Ayurveda, Sea and Dance
Autumn in Kerala is the quietest and best time of year to go for an Ayurvedic treatment, the ancient Indian system of curing illness and restoring the body’s immune system. Ayurveda has been in existence in Kerala for over five thousand years, during which time its practitioners have been curing not only the body, but also the soul. People come here from all over the world for beauty, health and harmony and there are many local Ayurvedic health and detox clinics to choose from. The season here lasts until late March.
The majority of clinics in Kerala offer approximately the same set of treatments: purging, rejuvenation, weight reduction, stress reduction, longevity, beauty and the treatment of certain disorders. Each treatment is based either on panchakarma, the Ayurvedic system of detoxification, or on rasayana, a system of nourishment and rejuvenation for the body.
This is the perfect place to combine business with pleasure. After you have found your beachfront hotel, you can saunter out for yoga classes in the morning, with your personal instructor, and in the afternoon, when it gets hot, you can submit to any of the procedures prescribed by your doctor. In the evening you can swim and sunbathe on the beach, enjoying the snow-white sand and warm,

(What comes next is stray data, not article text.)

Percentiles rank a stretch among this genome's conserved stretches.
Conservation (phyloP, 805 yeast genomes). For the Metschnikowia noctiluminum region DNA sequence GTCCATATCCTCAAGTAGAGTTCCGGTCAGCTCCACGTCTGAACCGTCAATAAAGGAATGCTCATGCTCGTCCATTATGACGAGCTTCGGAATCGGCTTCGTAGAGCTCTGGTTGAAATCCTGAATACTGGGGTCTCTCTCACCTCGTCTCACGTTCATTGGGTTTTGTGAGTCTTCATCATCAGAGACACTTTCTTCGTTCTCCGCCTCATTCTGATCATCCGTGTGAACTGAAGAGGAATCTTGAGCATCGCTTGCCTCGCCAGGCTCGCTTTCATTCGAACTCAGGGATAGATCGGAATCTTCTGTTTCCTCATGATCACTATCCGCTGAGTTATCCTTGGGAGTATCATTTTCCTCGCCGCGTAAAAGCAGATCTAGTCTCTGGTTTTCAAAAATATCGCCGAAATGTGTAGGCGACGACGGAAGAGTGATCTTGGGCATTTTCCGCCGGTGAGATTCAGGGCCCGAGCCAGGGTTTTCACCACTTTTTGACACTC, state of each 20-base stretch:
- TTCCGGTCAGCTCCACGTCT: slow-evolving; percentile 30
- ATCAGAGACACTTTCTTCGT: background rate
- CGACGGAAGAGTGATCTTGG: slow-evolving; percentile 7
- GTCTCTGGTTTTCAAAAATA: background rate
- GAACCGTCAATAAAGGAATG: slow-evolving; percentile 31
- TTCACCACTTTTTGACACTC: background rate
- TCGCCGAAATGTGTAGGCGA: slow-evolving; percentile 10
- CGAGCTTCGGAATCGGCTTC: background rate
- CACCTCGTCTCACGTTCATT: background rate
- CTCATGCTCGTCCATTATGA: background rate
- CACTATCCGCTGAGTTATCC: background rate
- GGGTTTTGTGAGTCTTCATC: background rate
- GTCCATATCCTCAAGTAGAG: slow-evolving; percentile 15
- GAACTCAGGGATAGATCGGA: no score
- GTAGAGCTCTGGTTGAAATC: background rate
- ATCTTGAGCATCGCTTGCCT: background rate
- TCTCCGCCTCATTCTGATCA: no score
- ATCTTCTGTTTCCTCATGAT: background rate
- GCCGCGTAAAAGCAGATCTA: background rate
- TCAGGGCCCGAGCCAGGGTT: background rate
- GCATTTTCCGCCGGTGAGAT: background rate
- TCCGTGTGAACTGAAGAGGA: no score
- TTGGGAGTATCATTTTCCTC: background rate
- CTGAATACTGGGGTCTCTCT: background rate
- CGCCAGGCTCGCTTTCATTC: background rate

gentle waves. If you choose, you can dedicate your evenings to studying the local culture.
The spirit of Kerala is best expressed in a performing art called Kathakali. It is a classical dance, with elaborate costumes, that follows strict canons and is about one and a half thousand years old. Another traditional dance is Mohiniyattam, one of the most lyrical of all the Indian classical dances. Traditionally, Kathakali was performed in an open space on moonlit nights and lasted until dawn. As a rule, its subjects are scenes taken from the ancient Indian epic poems Mahabharata and Ramayana. Kathakali is performed by men who are trained in special schools. Training starts at the age of 11 and lasts for 5 to 6 years. However, only girls learn the art of Mohiniyattam. As the word ‘mohini’ means an enchanting woman, and ‘attam’ means graceful movement, Mohiniyattam translates as ‘the graceful dance of the enchantress’. A defining influence on the development of these traditional dances was a form of martial arts called Kalarippayattu, a precursor of the famous Chinese Kung Fu. It is probably one of the oldest forms of martial arts in the world. You can see inspiring performances of Kathakali, Mohiniyattam, and even bouts of Kalarippayattu, at any of the excellent Ayurvedic resorts along the coast, such as the Xandari Pearl, located on the sunny Marari beach.